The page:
Format

Send to

Choose Destination
J Urol. 2016 Sep;196(3):678-84. doi: 10.1016/j.juro.2016.03.144. Epub 2016 Mar 29.

The Role of Metastasectomy in Patients with Renal Cell Carcinoma with Sarcomatoid Dedifferentiation: A Matched Controlled Analysis.

Author information

1
Department of Urology, University of Texas M.D. Anderson Cancer Center, Houston, Texas.
2
Department of Biostatistics, University of Texas M.D. Anderson Cancer Center, Houston, Texas.
3
Department of Pathology, University of Texas M.D. Anderson Cancer Center, Houston, Texas.
4
Department of Genitourinary Medical Oncology, University of Texas M.D. Anderson Cancer Center, Houston, Texas.
5
Department of Urology, University of Texas M.D. Anderson Cancer Center, Houston, Texas. Electronic address: JAKaram@mdanderson.org.

Abstract

PURPOSE:

Management of metastatic renal cell carcinoma with sarcomatoid dedifferentiation remains a therapeutic challenge with no standard treatment strategies. We evaluated whether metastasectomy has any survival benefit in patients with metastatic sarcomatoid dedifferentiation treated with radical nephrectomy.

MATERIALS AND METHODS:

From an institutional database of 273 patients with sarcomatoid dedifferentiation treated with nephrectomy we matched 80 with synchronous and asynchronous metastases for age, ECOG (Eastern Cooperative Oncology Group) performance status, histology and lymph node status. Matched pairs were then retained only if patients who did not undergo metastasectomy were alive at metastasectomy comparable to matched surgical patients to decrease the bias of survival outcomes. Overall survival from nephrectomy was studied using univariable and multivariable proportional hazards regression.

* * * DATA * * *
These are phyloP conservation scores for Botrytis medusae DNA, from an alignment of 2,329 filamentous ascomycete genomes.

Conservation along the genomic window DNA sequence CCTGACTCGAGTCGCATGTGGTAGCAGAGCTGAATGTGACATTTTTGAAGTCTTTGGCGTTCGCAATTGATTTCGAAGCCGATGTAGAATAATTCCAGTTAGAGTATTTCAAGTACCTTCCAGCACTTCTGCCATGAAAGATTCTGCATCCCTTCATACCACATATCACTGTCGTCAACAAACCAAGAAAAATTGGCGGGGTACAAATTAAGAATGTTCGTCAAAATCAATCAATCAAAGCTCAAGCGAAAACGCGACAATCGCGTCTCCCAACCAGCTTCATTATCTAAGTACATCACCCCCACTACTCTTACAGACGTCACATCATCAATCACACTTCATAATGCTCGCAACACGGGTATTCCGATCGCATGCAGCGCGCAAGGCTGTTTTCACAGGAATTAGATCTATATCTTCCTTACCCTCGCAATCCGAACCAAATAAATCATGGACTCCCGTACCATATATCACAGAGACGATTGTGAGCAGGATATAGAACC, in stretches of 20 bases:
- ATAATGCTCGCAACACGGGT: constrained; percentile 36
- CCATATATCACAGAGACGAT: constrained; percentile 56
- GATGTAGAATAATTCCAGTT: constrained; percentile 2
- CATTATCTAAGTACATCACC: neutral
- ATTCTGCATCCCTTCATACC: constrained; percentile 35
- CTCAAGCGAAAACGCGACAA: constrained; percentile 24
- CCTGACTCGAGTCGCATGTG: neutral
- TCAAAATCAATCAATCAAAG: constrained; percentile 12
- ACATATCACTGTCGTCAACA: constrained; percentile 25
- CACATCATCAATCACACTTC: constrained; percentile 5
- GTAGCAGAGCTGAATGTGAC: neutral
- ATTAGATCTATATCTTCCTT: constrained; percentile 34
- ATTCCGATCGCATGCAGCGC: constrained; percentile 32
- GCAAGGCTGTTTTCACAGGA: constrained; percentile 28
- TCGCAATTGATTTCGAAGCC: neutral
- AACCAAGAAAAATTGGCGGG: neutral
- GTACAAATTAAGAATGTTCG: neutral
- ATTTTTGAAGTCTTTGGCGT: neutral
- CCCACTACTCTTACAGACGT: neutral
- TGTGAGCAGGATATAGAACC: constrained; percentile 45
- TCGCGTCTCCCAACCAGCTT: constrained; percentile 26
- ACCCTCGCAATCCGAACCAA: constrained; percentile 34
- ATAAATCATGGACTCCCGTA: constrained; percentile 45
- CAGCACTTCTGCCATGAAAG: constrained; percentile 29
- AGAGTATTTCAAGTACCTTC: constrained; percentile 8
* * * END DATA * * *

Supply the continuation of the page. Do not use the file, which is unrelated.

RESULTS:

Median overall survival was 8.3 (95% CI 6.5-10.5) and 18.5 months (95% CI 11.5-42.9) in patients with synchronous and asynchronous metastases, respectively. Overall survival in patients who underwent metastasectomy for synchronous metastasis compared to nonsurgical patients was 8.4 and 8.0 months (p = 0.35), respectively. Similarly, overall survival in patients with asynchronous metastases treated with metastasectomy compared to the nonsurgical group was 36.2 and 13.7 months, respectively (p = 0.29). On multivariable analysis positive lymph nodes at nephrectomy were associated with an increased risk of death in the synchronous and asynchronous patient subgroups (HR 2.1, 95% CI 1.1-4.0, p = 0.03 and HR 3.3, 95% CI 1.2-9.2, p = 0.02, respectively).

CONCLUSIONS:

In the current study there was no clear evidence of benefit in patients with sarcomatoid dedifferentiation who underwent metastasectomy after nephrectomy. Particularly, the group of patients with pathological lymph node positive disease at nephrectomy had considerably worse survival.

KEYWORDS:

carcinoma, renal cell; kidney; mortality; neoplasm metastasis; nephrectomy

PMID:
27036304
PMCID:
PMC5014677
DOI:
10.1016/j.juro.2016.03.144
[Indexed for MEDLINE]
Free PMC Article

Supplemental Content

Full text links

Icon for Wolters Kluwer Icon for PubMed Central
Loading ...
Support Center